5 Tips For Preparing To Go Back To School


You’ve enjoyed that “end of the school year” feeling and then the relaxation of the summer, but now the realization that you need to gear up to do it all again is upon you…

How do you psych yourself up to take on everything as a teacher? How do you build on the strengths of last year while also making improvements? (And not get overwhelmed by it all!)

In this blog, I’ll give you 5 tips that will help you prepare for heading back to school. I’ll talk about some things that might help both inside and outside of school. Work impacts life and life impacts work, right?

Getting ready for the year ahead can be both exciting and overwhelming! In this blog post, I'll share 5 helpful tips so you can make this school year your best one yet!
photo credit: Mangkorn Danggura

Tip #1: Reflect on your reflection!

At the end of the previous school year, you may have taken some time to stop and jot down key aspects of your classroom that you really liked. This could be related to the physical classroom setup itself (the way you had desks arranged, where supplies were located) or it could be aspects like pacing of lessons or reward systems.

You may also have jotted down some things that you didn’t like or want to tweak for next year (i.e. how you run centers, your behavior management system, etc.).

Before you dive into making lots of plans or changes based upon those reflections, it’s important to pause and reflect on those reflections!

First, take a look at your “to change” list. What is required to make these changes? Will you need to prep tons of new materials or write tons of new lessons?

While it’s great that you have big dreams and plans, it’s usually not feasible to change everything at once. Pick and choose a couple of “big impact” items that you want to tackle this year.

(I speak from experience on this…for years, I’d dive into a new school year with TONS of well-intended plans of what I wanted to accomplish. It was just too much, and I ended up feeling burned out by early October!)

In addition to choosing your “big impact” items, consider any other circumstances that may not be in your control.

For instance, maybe you loved setting up your desks in pods, but now your principal is asking to only set up desks in partners to facilitate think, pair, shares. Or maybe you really didn’t love your science curriculum, but your administrator is saying you’re going to use it for at least one more year before purchasing a new one.

You might also consider doing some reflection on work-life balance. What would make life easier for you or better for you this year? Do you need to commit to meal-prepping or leaving work at a certain time most days of the week? Pair up with an exercise buddy?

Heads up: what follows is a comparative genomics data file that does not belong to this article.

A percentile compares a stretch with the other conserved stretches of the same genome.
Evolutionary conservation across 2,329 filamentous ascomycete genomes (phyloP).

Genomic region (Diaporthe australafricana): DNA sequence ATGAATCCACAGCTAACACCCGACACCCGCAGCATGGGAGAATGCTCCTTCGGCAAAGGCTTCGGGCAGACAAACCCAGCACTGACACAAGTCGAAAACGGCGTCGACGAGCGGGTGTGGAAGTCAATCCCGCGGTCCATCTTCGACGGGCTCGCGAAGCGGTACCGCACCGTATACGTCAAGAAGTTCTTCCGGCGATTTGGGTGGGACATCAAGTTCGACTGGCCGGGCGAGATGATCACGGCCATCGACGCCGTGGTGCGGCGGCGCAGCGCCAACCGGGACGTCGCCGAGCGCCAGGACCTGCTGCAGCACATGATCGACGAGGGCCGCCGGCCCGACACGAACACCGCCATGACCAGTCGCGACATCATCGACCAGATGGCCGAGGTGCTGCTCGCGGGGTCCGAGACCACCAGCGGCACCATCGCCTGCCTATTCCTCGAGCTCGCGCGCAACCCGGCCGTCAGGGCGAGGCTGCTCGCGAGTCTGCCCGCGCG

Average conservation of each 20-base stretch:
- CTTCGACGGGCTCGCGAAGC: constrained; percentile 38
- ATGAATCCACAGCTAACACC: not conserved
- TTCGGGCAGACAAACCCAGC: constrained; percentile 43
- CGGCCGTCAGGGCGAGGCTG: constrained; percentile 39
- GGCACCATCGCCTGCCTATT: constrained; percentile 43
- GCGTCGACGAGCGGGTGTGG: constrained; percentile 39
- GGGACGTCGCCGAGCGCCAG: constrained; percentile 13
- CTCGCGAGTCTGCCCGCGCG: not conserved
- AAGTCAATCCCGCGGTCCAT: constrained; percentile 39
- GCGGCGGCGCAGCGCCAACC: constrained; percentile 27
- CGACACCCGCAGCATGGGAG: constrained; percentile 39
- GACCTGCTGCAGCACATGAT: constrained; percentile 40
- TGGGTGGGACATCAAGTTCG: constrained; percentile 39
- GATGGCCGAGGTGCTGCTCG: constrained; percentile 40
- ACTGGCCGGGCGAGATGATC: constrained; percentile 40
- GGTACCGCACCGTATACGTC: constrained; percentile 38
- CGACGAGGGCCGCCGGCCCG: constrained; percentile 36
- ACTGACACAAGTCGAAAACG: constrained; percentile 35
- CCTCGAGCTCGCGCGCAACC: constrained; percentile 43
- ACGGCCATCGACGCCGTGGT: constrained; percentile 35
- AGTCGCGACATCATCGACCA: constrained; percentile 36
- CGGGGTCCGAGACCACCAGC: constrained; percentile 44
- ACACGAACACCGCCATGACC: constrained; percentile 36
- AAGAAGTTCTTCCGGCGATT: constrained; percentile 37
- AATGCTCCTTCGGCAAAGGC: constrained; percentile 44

Tip #2: Plan long range.

I totally understand that planning before the school year begins can feel super overwhelming. You haven’t even met your class yet, but you’re supposed to plan out your lessons for months?!

Truly, though, this will help make the year much smoother. You’ll feel more in control of the content, pacing, and the goals you have set for your students. And then you can adapt and be flexible based upon your students’ needs!

For this process, I like to start with a school calendar just so I can clearly see how many instructional days I’m working with. There are of course breaks, holidays, school events, etc. that need to be considered when planning.

Next, I start to look at how the literacy blocks are laid out. For example, do I have a designated time for small group phonics instruction every day? Will I have time to do grammar each day or just a few times a week? This will help dictate what is actually practical for my day to day and weekly schedule. I can break down the minutes per day/week that I have to spend on a particular subject.

Then, I look at all of the scope and sequences at once. This way, I can see if there are certain objectives that might pair better together. If you’d like to get my FREE literacy scope and sequence, click here for Kindergarten and click here for 1st and 2nd grade.

Using a scope and sequence can help simplify the teacher planning process for Kindergarten, 1st grade, and 2nd grade classrooms.
Using a scope and sequence can help simplify the teacher planning process for Kindergarten, 1st grade, and 2nd grade classrooms.

This big process of long range planning takes time, but it’s definitely worth it! To read more about “How To Use A Scope and Sequence To Plan Long Range,” click here.

Tip #3: Have beginning-of-the-year assessments chosen and ready to go.